NH Municipal Technical Assistance Grant (MTAG) Program 2018-19

The next round of applications for this program are due June 1, 2018.

Does your community need more choices in places to live – but zoning is preventing them?  Perhaps you want a mixed -use downtown or neighborhood,  or multi-family homes – but your current zoning prevents it.  Or people may be looking for denser neighborhoods of smaller homes, but current zoning does not allow it

The MTAG Program may be assistance you need.

Funded by New Hampshire Housing and  administered by Plan NH,  the  MTAG Program is for New Hampshire communities who want to expand options for places to live (eg, by location, and/or design and/or price-point) and need to change their zoning regulations in order to do so.  Grants range from $5000 to $20,000.  A 25% cash match is required.

Grant funds are for hiring consultants to review current regulations and re-writing what’s there and/or creating new ones to address the wants and needs of the community’s members regarding housing choices.

A key part of the program is community outreach and engagement in the process.

The next round of applications are due June 1, 2018. 

Go here for more info and application materials:

NH Municipal Technical Assistance Grant Program 2018-2019

Please give us a call at 452-7526 if you’d like to find out more for your own community.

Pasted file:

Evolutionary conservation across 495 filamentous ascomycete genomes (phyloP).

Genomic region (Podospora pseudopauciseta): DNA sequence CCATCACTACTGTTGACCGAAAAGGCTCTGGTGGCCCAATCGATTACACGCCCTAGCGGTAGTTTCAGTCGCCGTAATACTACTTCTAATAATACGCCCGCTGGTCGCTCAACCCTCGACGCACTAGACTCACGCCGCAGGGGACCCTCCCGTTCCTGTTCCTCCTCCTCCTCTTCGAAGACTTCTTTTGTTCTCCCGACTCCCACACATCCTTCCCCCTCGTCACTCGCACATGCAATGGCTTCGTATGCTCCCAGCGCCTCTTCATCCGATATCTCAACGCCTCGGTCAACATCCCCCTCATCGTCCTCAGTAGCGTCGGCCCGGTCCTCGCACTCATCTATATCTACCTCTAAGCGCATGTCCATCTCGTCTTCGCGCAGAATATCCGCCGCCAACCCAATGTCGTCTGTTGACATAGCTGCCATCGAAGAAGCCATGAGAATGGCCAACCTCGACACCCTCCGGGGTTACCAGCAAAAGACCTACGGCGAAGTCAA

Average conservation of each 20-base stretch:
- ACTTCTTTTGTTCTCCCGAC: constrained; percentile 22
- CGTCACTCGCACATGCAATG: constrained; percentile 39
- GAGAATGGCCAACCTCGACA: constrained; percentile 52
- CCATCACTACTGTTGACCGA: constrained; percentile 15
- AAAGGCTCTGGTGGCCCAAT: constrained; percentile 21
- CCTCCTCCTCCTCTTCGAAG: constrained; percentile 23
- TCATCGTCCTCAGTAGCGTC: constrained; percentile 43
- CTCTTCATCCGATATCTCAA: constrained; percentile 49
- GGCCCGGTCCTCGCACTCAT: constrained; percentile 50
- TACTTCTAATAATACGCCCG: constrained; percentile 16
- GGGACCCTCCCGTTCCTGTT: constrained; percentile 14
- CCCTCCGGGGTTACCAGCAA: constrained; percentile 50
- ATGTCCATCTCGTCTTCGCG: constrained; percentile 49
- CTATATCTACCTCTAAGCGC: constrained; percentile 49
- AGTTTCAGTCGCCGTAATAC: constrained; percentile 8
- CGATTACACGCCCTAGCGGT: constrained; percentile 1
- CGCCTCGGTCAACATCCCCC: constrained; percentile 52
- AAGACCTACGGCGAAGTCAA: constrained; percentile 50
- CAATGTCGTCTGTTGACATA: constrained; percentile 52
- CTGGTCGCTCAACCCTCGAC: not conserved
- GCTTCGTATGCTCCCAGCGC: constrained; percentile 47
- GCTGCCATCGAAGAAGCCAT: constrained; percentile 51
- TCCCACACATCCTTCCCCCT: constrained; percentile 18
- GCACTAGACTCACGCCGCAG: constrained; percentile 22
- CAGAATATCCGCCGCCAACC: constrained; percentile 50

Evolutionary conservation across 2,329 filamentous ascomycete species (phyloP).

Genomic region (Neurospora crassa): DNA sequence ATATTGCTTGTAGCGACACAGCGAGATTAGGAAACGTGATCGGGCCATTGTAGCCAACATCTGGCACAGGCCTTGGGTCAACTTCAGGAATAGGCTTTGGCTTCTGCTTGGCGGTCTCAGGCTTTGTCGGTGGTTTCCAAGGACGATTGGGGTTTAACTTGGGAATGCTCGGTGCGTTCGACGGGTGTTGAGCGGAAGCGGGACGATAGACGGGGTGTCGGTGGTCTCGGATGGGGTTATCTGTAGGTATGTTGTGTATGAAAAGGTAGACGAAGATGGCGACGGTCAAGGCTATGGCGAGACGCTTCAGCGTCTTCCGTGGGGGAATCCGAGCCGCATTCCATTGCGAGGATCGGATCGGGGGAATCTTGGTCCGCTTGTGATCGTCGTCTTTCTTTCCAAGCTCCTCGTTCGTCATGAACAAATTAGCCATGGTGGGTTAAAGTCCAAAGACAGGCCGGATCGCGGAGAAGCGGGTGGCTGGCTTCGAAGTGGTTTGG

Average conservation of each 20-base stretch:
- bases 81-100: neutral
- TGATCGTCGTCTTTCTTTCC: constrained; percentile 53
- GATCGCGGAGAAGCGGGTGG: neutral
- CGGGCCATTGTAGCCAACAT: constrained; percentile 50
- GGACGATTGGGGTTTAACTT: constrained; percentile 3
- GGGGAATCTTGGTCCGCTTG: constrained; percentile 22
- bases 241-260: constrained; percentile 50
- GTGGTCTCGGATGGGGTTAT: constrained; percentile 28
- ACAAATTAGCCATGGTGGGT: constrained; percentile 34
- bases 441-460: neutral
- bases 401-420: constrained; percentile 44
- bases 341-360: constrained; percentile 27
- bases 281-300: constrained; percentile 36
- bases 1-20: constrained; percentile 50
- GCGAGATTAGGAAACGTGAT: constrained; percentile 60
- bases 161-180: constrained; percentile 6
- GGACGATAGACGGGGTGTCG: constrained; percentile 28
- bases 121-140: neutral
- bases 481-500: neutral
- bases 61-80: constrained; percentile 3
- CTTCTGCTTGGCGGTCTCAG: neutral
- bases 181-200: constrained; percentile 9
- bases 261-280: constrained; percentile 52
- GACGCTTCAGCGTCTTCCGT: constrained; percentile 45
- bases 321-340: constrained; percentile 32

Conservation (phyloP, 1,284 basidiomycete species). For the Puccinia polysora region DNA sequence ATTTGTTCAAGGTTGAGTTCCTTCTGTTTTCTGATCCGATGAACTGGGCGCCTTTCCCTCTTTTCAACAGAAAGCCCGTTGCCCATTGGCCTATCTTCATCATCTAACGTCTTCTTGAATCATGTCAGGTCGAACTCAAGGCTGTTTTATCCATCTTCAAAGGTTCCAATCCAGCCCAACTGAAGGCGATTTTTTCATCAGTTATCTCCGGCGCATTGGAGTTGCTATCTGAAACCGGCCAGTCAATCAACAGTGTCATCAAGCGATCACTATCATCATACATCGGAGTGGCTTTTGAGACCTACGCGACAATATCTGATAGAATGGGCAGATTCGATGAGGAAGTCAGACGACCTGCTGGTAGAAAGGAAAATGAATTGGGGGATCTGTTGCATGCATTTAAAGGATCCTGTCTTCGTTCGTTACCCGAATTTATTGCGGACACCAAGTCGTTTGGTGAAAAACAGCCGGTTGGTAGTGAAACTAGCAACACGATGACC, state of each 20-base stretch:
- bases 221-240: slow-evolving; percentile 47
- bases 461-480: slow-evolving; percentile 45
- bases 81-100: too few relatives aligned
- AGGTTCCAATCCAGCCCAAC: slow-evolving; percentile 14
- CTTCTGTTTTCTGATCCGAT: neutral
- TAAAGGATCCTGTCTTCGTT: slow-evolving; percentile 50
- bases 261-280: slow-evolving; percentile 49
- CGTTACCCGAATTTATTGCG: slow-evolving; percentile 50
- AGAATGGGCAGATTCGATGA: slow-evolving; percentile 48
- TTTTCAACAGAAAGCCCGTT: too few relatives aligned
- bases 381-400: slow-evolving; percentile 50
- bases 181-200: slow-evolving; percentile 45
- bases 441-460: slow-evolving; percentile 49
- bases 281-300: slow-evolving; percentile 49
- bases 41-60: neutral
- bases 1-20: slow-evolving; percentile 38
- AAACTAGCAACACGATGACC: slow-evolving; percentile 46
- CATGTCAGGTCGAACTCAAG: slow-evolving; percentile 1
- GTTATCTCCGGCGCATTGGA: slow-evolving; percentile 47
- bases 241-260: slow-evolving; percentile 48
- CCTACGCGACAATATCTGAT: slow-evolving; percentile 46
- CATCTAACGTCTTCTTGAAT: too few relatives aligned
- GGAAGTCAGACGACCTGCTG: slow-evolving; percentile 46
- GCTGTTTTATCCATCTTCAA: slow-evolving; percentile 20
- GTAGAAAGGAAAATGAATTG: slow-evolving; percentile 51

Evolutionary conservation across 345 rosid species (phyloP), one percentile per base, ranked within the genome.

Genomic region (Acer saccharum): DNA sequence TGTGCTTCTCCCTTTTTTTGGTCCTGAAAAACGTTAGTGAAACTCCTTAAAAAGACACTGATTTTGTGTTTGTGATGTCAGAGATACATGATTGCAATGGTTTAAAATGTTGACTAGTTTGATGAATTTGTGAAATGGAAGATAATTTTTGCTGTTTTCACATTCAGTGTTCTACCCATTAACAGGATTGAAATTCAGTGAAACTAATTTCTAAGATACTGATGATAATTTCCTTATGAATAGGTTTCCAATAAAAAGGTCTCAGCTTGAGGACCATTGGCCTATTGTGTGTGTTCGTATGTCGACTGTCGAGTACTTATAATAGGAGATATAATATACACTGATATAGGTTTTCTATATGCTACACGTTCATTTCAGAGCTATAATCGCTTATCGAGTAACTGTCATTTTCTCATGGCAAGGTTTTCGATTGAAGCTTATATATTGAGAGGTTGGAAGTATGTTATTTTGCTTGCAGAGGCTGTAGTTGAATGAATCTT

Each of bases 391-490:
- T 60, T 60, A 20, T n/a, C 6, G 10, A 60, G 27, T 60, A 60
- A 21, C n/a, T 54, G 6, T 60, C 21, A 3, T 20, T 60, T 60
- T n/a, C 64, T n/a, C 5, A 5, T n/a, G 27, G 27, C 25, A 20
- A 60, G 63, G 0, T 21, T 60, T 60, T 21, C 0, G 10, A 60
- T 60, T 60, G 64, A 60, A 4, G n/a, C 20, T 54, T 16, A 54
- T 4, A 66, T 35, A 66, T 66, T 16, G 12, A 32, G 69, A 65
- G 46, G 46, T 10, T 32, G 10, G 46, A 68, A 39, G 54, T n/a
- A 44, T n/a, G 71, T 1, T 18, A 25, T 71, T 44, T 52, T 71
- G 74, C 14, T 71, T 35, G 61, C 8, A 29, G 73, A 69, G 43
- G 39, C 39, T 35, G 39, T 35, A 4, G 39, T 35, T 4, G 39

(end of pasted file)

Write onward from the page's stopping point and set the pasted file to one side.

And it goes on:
Note:  Plan NH will conduct an information session about this program at the OSI Conference on April 28.  The program will include first-hand accounts from former participants.



Dover, Farmington and Jackson have been selected for 2018.

Candia was selected in 2017.

In 2016, the towns of Boscawen, Franconia, Hinsdale, and Peterborough were selected to each receive a grant for technical assistance in reviewing, rewriting or creating new zoning regulations to increase options for places to live for households with changing and/or diverse needs and income levels.

  • In Boscawen, funds were used for technical assistance to combine several zoning districts into a single, multi-use (including places to live) zoning district in its major travel corridor.
  • In Franconia, funds were used for technical assistance to guide the process of developing consensus-based zoning amendments that support increased choices in places to live in and round the town’s center – while addressing the physical and infrastructure challenges that are often barriers to providing more homes and businesses.
  • Hinsdale’s grant funds were used to remove regulatory barriers to provide more options for its residents for places to live, employment opportunities and transportation choices.  The Town voted for a tiny house ordinance.
  • Peterborough created regulations for a new village node, which includes workforce housing and other additional types of places to live.